- In this paper, I examine alternative views of personhood and how they affect our understanding of life and death.
- Building on David Wiggins's insight that our concept of person tries to hold in a single focus our nature as a biological being, a subject of consciousness, and a locus of moral values, I argue against views that try to reduce persons to one of these aspects at the expense of the others.
- Thought experiments1 that have been prominent in the literature on personal identity are criticized on grounds that they sunder persons from the moral and cultural context in which they appear and ignore an essential relational aspect of persons.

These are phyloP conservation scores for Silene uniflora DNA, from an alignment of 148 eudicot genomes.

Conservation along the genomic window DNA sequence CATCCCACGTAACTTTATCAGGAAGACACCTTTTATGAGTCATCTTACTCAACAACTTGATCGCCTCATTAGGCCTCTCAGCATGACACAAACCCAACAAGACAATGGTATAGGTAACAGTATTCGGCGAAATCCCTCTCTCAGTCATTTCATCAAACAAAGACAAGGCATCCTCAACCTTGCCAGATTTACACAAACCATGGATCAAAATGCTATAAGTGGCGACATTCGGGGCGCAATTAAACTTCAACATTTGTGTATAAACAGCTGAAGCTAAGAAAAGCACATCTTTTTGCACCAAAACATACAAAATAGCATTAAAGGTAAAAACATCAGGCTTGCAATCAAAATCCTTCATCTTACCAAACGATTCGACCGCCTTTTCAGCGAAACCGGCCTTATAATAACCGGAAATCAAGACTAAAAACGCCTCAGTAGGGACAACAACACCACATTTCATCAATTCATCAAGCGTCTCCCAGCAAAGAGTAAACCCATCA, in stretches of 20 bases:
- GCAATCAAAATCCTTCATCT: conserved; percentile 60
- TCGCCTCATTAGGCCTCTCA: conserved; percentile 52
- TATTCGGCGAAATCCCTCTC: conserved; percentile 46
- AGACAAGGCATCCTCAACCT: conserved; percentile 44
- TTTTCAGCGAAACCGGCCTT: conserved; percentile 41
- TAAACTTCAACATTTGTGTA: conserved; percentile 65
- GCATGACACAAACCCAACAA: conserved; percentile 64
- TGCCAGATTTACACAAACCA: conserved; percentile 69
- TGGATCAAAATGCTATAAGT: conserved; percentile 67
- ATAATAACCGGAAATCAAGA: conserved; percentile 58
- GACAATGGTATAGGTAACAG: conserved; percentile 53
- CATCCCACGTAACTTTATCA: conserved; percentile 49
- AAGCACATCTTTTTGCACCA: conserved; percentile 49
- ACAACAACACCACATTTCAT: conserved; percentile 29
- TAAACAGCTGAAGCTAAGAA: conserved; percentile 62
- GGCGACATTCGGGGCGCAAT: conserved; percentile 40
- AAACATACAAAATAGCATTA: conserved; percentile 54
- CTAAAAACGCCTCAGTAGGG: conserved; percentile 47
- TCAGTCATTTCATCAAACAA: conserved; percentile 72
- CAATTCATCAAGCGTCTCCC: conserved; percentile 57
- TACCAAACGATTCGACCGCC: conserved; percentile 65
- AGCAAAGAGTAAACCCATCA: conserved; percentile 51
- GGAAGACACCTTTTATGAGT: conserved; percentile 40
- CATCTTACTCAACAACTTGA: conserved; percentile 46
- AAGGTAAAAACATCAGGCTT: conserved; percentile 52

- I argue for a substantive view of persons that understands persons as "constituted by" but not identical to human organisms, and that treats persons as having essential relational properties.
- Persons are thus beings whose nature is not determined entirely by their biology or psychology but is, in part, a matter of individual, moral, and cultural construction.
- I argue that such a view provides the best theoretical grounding to answer the more practical, bioethical questions concerning the beginning and end of life.
Text Colour Conventions (see disclaimer)
- Blue: Text by me; © Theo Todman, 2020
- Mauve: Text by correspondent(s) or other author(s); © the author(s)